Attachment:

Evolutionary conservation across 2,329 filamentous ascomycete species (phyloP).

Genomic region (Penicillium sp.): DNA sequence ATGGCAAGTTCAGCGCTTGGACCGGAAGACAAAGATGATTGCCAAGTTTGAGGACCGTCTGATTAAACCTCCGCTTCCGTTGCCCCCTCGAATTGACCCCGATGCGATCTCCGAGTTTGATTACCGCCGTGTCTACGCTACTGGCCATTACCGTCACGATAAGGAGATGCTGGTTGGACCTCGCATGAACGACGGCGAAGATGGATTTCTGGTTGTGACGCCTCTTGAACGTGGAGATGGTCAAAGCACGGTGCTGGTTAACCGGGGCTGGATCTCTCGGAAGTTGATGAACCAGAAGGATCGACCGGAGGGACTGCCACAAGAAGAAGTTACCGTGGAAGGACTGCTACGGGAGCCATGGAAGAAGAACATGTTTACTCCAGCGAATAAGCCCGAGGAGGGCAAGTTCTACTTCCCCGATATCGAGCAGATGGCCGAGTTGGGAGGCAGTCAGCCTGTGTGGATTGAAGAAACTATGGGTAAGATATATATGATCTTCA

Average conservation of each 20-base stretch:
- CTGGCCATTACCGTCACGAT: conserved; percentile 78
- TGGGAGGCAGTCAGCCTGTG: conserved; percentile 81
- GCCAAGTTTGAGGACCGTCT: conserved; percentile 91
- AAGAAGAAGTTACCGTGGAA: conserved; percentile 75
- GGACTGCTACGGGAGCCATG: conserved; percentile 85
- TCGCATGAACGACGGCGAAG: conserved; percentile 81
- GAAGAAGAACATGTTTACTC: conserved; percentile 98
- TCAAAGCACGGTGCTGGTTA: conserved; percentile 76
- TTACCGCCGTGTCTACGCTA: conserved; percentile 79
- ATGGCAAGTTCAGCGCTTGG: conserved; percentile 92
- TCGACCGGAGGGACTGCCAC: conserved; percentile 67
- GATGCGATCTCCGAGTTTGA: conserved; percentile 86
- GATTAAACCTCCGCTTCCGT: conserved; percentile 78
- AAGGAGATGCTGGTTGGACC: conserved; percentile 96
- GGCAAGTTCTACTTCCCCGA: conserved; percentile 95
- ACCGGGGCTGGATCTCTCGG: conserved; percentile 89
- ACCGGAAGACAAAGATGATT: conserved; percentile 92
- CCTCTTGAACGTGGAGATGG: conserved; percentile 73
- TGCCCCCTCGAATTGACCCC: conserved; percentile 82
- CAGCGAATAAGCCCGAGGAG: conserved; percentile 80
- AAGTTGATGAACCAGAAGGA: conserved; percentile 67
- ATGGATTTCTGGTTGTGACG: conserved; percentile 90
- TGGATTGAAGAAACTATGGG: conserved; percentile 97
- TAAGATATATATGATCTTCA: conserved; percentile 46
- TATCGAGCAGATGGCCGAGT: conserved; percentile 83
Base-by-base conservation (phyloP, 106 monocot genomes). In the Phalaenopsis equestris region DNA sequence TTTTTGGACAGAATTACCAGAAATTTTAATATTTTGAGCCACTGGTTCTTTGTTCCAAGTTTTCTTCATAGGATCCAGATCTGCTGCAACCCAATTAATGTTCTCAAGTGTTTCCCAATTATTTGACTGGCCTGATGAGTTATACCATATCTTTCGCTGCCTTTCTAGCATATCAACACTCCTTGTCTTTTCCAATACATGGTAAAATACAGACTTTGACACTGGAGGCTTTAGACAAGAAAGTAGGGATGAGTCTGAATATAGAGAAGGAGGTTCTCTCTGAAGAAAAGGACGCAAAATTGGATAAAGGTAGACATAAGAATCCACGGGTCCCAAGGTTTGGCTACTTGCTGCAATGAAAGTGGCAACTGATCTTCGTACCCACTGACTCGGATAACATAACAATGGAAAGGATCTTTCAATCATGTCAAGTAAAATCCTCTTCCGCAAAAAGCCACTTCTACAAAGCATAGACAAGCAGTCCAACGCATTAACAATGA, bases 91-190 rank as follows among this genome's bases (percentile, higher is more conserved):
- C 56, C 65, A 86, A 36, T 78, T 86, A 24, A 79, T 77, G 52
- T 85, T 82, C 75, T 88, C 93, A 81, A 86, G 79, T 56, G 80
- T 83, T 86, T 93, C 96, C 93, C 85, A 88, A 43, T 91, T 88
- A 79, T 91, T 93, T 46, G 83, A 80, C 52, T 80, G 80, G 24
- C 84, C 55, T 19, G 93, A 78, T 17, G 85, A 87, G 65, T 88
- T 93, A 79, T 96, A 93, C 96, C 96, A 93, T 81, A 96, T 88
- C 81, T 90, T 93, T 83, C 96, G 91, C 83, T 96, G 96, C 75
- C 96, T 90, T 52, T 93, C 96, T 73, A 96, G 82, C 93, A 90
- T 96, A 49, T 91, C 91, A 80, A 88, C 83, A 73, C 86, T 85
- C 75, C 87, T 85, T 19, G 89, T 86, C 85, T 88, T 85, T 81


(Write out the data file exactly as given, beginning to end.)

Evolutionary conservation across 2,329 filamentous ascomycete species (phyloP).

Genomic region (Penicillium sp.): DNA sequence ATGGCAAGTTCAGCGCTTGGACCGGAAGACAAAGATGATTGCCAAGTTTGAGGACCGTCTGATTAAACCTCCGCTTCCGTTGCCCCCTCGAATTGACCCCGATGCGATCTCCGAGTTTGATTACCGCCGTGTCTACGCTACTGGCCATTACCGTCACGATAAGGAGATGCTGGTTGGACCTCGCATGAACGACGGCGAAGATGGATTTCTGGTTGTGACGCCTCTTGAACGTGGAGATGGTCAAAGCACGGTGCTGGTTAACCGGGGCTGGATCTCTCGGAAGTTGATGAACCAGAAGGATCGACCGGAGGGACTGCCACAAGAAGAAGTTACCGTGGAAGGACTGCTACGGGAGCCATGGAAGAAGAACATGTTTACTCCAGCGAATAAGCCCGAGGAGGGCAAGTTCTACTTCCCCGATATCGAGCAGATGGCCGAGTTGGGAGGCAGTCAGCCTGTGTGGATTGAAGAAACTATGGGTAAGATATATATGATCTTCA

Average conservation of each 20-base stretch:
- CTGGCCATTACCGTCACGAT: conserved; percentile 78
- TGGGAGGCAGTCAGCCTGTG: conserved; percentile 81
- GCCAAGTTTGAGGACCGTCT: conserved; percentile 91
- AAGAAGAAGTTACCGTGGAA: conserved; percentile 75
- GGACTGCTACGGGAGCCATG: conserved; percentile 85
- TCGCATGAACGACGGCGAAG: conserved; percentile 81
- GAAGAAGAACATGTTTACTC: conserved; percentile 98
- TCAAAGCACGGTGCTGGTTA: conserved; percentile 76
- TTACCGCCGTGTCTACGCTA: conserved; percentile 79
- ATGGCAAGTTCAGCGCTTGG: conserved; percentile 92
- TCGACCGGAGGGACTGCCAC: conserved; percentile 67
- GATGCGATCTCCGAGTTTGA: conserved; percentile 86
- GATTAAACCTCCGCTTCCGT: conserved; percentile 78
- AAGGAGATGCTGGTTGGACC: conserved; percentile 96
- GGCAAGTTCTACTTCCCCGA: conserved; percentile 95
- ACCGGGGCTGGATCTCTCGG: conserved; percentile 89
- ACCGGAAGACAAAGATGATT: conserved; percentile 92
- CCTCTTGAACGTGGAGATGG: conserved; percentile 73
- TGCCCCCTCGAATTGACCCC: conserved; percentile 82
- CAGCGAATAAGCCCGAGGAG: conserved; percentile 80
- AAGTTGATGAACCAGAAGGA: conserved; percentile 67
- ATGGATTTCTGGTTGTGACG: conserved; percentile 90
- TGGATTGAAGAAACTATGGG: conserved; percentile 97
- TAAGATATATATGATCTTCA: conserved; percentile 46
- TATCGAGCAGATGGCCGAGT: conserved; percentile 83
Base-by-base conservation (phyloP, 106 monocot genomes). In the Phalaenopsis equestris region DNA sequence TTTTTGGACAGAATTACCAGAAATTTTAATATTTTGAGCCACTGGTTCTTTGTTCCAAGTTTTCTTCATAGGATCCAGATCTGCTGCAACCCAATTAATGTTCTCAAGTGTTTCCCAATTATTTGACTGGCCTGATGAGTTATACCATATCTTTCGCTGCCTTTCTAGCATATCAACACTCCTTGTCTTTTCCAATACATGGTAAAATACAGACTTTGACACTGGAGGCTTTAGACAAGAAAGTAGGGATGAGTCTGAATATAGAGAAGGAGGTTCTCTCTGAAGAAAAGGACGCAAAATTGGATAAAGGTAGACATAAGAATCCACGGGTCCCAAGGTTTGGCTACTTGCTGCAATGAAAGTGGCAACTGATCTTCGTACCCACTGACTCGGATAACATAACAATGGAAAGGATCTTTCAATCATGTCAAGTAAAATCCTCTTCCGCAAAAAGCCACTTCTACAAAGCATAGACAAGCAGTCCAACGCATTAACAATGA, bases 91-190 rank as follows among this genome's bases (percentile, higher is more conserved):
- C 56, C 65, A 86, A 36, T 78, T 86, A 24, A 79, T 77, G 52
- T 85, T 82, C 75, T 88, C 93, A 81, A 86, G 79, T 56, G 80
- T 83, T 86, T 93, C 96, C 93, C 85, A 88, A 43, T 91, T 88
- A 79, T 91, T 93, T 46, G 83, A 80, C 52, T 80, G 80, G 24
- C 84, C 55, T 19, G 93, A 78, T 17, G 85, A 87, G 65, T 88
- T 93, A 79, T 96, A 93, C 96, C 96, A 93, T 81, A 96, T 88
- C 81, T 90, T 93, T 83, C 96, G 91, C 83, T 96, G 96, C 75
- C 96, T 90, T 52, T 93, C 96, T 73, A 96, G 82, C 93, A 90
- T 96, A 49, T 91, C 91, A 80, A 88, C 83, A 73, C 86, T 85
- C 75, C 87, T 85, T 19, G 89, T 86, C 85, T 88, T 85, T 81